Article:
The director finally convinced mom to have him evaluated (she was in a bit of denial). He entered EI. Fast forward about 10 months and he's communicating much better. His speech in not totally clear, but is improving. He started saying my name about 2 months ago. He occasionally cries and if I ask him what's wrong, he now can tell me he wants his mommy. He counts from 1-10 and can sing his ABCs. He was able to tell a peer "Mine! I want it!" when he didn't want to share.

He also is outgoing and energetic (what 3 year old isn't?). He's very loving and has no issues with eye contact. He's starting to play more with others now that he can communicate better.

He went to EI at a school in his district and will start back when school reopens. There was about a week of tough transition when he started and then when EI closed for the summer.

The change has been dramatic. I'm really curious to see how he'll score on his next ASQ. Do I even need to say how proud of him I am. :-)
posted by kathrynm at 9:20 AM on August 13 [1 favorite]


My daughter has either apraxia or aphasia seems to be the consensus. Her articulation is massively lacking at 4, but her ability to understand what others is saying is just fine. She is in a EI classroom this year, will mainstream next year. She's a bit of a bull in a china shop for personality, but she's also capable of quiet moments and both solo and pair play, so it seems to be a case of unknown origin articulation issues. We're having a CT scan done of her brain soon to rule out any issues as she is also off the growth charts, so her doctor wants to check to make sure there's no tumors or anything. With her understanding fine, it's passed the point of checking for horses and are off to find the zebra.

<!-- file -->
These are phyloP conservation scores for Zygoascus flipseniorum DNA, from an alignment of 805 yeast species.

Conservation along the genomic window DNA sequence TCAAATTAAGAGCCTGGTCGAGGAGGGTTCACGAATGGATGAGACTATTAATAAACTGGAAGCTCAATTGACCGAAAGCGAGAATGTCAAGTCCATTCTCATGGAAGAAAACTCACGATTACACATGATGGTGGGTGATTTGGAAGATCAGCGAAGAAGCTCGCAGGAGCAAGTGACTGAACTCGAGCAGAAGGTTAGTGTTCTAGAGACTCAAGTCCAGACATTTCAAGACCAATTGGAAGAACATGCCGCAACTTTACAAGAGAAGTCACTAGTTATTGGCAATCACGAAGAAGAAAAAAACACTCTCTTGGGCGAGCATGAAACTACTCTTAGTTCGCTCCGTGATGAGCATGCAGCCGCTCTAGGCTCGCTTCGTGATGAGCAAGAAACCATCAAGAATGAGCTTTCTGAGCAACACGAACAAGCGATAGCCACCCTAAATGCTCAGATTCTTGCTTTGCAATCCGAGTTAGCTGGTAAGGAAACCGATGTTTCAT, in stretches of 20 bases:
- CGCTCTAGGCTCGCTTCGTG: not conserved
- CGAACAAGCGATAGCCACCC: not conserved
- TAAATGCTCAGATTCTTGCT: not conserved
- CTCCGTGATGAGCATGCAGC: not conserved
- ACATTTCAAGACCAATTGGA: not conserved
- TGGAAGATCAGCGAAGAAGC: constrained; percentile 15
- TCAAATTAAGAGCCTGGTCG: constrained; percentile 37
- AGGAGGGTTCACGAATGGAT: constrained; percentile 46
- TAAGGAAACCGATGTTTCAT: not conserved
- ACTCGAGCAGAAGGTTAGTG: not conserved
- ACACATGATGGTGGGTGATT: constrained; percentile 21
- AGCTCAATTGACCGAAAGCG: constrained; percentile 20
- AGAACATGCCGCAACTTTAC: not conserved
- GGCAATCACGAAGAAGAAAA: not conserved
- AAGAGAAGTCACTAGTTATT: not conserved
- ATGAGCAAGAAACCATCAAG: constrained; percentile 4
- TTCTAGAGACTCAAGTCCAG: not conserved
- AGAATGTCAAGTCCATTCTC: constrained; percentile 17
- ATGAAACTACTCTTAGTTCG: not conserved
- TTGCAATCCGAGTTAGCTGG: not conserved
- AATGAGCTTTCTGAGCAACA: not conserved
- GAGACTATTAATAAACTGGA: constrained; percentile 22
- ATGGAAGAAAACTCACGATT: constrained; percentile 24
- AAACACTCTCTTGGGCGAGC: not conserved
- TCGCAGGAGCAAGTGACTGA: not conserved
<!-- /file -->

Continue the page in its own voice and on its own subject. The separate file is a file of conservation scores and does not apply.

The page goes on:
posted by skittlekicks at 12:41 PM on August 13


My son didn't do much babbling as a baby, and only had 3 words at age of 18 mos. His doctor and I agreed he should have a speech evaluation if he still wasn't talking by age 2. When his 2 yr wellness check happened, he was still only saying 3 words, so we went ahead and scheduled the evaluation. I wish I had scheduled it earlier just in case, because there ended up being a 3 month waitlist for the evaluation and another 3-4 mos wait to get a once weekly speech therapy session scheduled. At that age speech therapy is mostly about training the parents on how to interact with the child to help prompt speech. He started talking more around age 2.75 yrs, mostly he just seemed ready to try out saying words. Our SLP taught me a lot of ways to help him build his vocabulary and helped me understand the development milestones along the way (eg., 3 word sentences, different types of questions, other things that you might not think about). He ended up with an autism diagnosis later that year, so the speech delay is likely a part of that.

Now, at age seven, he is very verbal and his understanding is great. He still goes to speech at school, once a week 1:1 for articulation practice, and once a week with a small group for pragmatic speech development. He's had speech therapy essentially since age 2.5. I think it helped but also he has 15 hours a week of ABA and they work on a lot of speech things with him, like identifying and describing his emotions, advocating for himself, initiating play, greetings, contingent commenting, etc. I think those things really helped develop his verbal skills a lot.
posted by JenMarie at 1:21 PM on August 13


One of my close friends has a kid with a speech delay. Like your kid, he’s very interactive and I wouldn’t describe him as particularly calm (he has pretty typical energy levels for a kid his age). He started speech therapy around age two; he’s now 3.5 and has made huge improvements. He’s still not quite caught up to his peers, but he’s made a lot of progress and is much closer to the developmentally typical range. He hasn’t been diagnosed anything that could cause a speech delay - just the delay itself.
posted by insectosaurus at 6:02 PM on August 13